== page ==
Google targets zero-emission global operation by 2030

14 Sep 2020

Image: © William/

After purchasing carbon offsets to wipe out its historical emissions debt, Google is now aiming to emit zero emissions by 2030.

Google and Alphabet CEO Sundar Pichai has published a blog post announcing the search giant’s list of environmental targets to reach by the end of the decade and beyond. This includes the announcement that, from today (14 September), Google’s lifetime net carbon footprint will now be set to zero after purchasing carbon offsets covering all its operations prior to becoming carbon neutral in 2007.

By 2030, Pichai said, the company is aiming to have all of its data centres and campuses powered by renewable electricity by pairing wind and solar power sources together, increasing its use of battery storage technology and using AI to optimise electricity demands and forecasting.

Google has also promised to spend more than $5bn in renewable energy investments with an output of 5GW and reduce carbon emissions in 500 cities by one gigaton annually by 2030. According to Pichai, this commitment will create more than 20,000 new jobs in clean energy and associated industries globally by 2025.

‘A new high bar for the sector’

“Not long ago, it was hard to imagine a 24/7 carbon-free electricity supply – at a simple level, the wind doesn’t always blow, and the sun doesn’t shine at night,” Pichai said. “But thanks to trends in technology and with the right government policies, the promise of 24/7 clean energy will soon be within reach. We think our work can accelerate the availability of clean energy in communities worldwide and help to solve challenges that have held back its ability to become an around-the-clock source of energy.”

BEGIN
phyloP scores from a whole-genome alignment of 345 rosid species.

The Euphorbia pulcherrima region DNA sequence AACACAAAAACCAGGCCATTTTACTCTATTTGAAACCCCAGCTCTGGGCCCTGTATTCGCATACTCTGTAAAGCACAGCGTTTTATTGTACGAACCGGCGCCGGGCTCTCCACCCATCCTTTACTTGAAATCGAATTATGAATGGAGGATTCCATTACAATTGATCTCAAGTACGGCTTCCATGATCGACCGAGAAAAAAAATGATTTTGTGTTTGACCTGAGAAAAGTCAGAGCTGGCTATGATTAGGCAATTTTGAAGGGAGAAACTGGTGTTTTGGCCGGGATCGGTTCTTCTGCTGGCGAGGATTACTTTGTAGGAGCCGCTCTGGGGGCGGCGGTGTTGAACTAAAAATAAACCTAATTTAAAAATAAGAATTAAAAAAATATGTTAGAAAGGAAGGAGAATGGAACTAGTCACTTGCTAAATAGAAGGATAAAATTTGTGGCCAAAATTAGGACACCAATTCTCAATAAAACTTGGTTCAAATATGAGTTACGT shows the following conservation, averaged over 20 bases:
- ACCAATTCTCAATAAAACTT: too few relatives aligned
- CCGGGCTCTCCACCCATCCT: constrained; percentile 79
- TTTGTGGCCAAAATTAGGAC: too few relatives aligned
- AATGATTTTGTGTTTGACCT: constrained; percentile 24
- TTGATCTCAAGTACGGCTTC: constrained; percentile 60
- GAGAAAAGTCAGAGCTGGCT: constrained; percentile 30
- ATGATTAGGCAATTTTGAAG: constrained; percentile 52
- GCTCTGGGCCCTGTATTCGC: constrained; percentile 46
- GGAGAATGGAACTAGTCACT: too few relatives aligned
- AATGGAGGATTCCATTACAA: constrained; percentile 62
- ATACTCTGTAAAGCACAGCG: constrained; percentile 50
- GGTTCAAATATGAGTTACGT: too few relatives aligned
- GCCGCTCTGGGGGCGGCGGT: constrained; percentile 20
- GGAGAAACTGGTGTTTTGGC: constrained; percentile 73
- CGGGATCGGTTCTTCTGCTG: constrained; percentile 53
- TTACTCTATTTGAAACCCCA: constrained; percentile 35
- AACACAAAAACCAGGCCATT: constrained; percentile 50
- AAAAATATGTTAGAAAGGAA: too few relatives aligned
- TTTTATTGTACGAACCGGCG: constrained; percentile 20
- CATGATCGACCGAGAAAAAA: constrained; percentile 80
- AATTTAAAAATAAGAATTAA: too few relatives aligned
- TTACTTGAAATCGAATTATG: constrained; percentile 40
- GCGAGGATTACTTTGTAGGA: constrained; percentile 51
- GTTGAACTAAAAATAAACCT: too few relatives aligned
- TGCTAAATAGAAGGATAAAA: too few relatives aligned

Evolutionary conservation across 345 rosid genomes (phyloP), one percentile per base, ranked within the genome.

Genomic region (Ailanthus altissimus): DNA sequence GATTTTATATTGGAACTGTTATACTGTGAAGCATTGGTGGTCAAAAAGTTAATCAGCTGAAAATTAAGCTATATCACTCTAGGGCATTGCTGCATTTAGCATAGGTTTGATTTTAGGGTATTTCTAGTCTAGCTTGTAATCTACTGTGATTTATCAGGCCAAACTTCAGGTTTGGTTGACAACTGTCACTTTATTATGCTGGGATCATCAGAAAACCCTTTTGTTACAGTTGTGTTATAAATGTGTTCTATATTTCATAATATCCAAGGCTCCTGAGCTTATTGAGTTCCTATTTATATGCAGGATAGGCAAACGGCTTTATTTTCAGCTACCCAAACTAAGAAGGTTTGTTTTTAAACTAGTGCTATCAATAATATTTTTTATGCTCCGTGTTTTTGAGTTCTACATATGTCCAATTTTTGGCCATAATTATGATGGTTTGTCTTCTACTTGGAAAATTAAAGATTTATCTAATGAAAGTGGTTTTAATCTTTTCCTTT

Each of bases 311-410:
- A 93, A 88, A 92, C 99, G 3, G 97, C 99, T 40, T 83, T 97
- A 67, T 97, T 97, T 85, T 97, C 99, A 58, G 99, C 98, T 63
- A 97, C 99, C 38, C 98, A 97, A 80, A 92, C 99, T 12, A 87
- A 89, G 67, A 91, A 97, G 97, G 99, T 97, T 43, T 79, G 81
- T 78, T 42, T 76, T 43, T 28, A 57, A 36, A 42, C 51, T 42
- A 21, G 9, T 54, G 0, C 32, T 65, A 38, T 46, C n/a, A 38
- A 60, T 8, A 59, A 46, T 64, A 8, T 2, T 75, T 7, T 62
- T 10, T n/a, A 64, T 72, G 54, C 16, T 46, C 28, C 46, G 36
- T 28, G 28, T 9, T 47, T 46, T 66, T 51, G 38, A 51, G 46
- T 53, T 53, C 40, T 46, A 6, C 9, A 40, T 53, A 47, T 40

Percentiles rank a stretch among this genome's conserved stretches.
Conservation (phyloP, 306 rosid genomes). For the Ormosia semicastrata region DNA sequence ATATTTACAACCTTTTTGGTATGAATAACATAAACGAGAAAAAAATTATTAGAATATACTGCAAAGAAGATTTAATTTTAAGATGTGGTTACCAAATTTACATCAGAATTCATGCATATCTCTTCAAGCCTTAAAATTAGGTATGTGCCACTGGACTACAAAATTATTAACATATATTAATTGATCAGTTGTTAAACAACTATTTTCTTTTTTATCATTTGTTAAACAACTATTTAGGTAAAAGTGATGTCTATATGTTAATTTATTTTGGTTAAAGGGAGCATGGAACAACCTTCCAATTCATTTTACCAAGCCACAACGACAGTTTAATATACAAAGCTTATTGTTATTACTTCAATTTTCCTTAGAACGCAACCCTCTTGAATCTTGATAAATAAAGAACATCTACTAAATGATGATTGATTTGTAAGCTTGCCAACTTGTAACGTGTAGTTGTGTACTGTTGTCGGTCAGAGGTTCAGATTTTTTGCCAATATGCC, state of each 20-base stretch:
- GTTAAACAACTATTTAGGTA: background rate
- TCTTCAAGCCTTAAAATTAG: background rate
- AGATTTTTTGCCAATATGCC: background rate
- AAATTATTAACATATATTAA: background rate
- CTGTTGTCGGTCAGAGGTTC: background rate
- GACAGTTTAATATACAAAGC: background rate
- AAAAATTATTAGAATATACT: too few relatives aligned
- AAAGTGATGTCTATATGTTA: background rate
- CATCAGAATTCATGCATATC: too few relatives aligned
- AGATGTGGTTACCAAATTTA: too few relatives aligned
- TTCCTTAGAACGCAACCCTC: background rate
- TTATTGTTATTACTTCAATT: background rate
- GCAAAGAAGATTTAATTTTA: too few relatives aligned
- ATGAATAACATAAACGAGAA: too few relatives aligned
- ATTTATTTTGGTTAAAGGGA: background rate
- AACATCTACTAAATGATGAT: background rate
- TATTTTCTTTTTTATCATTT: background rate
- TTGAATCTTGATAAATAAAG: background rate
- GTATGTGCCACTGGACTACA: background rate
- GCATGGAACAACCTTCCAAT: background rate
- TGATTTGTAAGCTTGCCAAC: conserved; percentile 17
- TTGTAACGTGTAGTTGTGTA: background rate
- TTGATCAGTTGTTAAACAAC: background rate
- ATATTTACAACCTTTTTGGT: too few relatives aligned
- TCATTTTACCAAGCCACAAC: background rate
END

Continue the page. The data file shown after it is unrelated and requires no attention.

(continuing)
Google’s announcement was welcomed by Greenpeace, whose senior corporate campaigner, Elizabeth Jardim, said the company was “setting a new high bar for the sector”.

“Tech companies were some of the first to set renewable energy goals, and even still, their energy-hungry data centres continued to use huge amounts of fossil fuels, prolonging our collective reliance on dirty energy any time we use the internet,” she said.

“By becoming the first major tech company to commit to power its data centres with carbon-free energy around the clock, Google is setting a new high-bar for the sector: a break-up with fossil fuels altogether.”

Colm Gorey was a senior journalist with Silicon Republic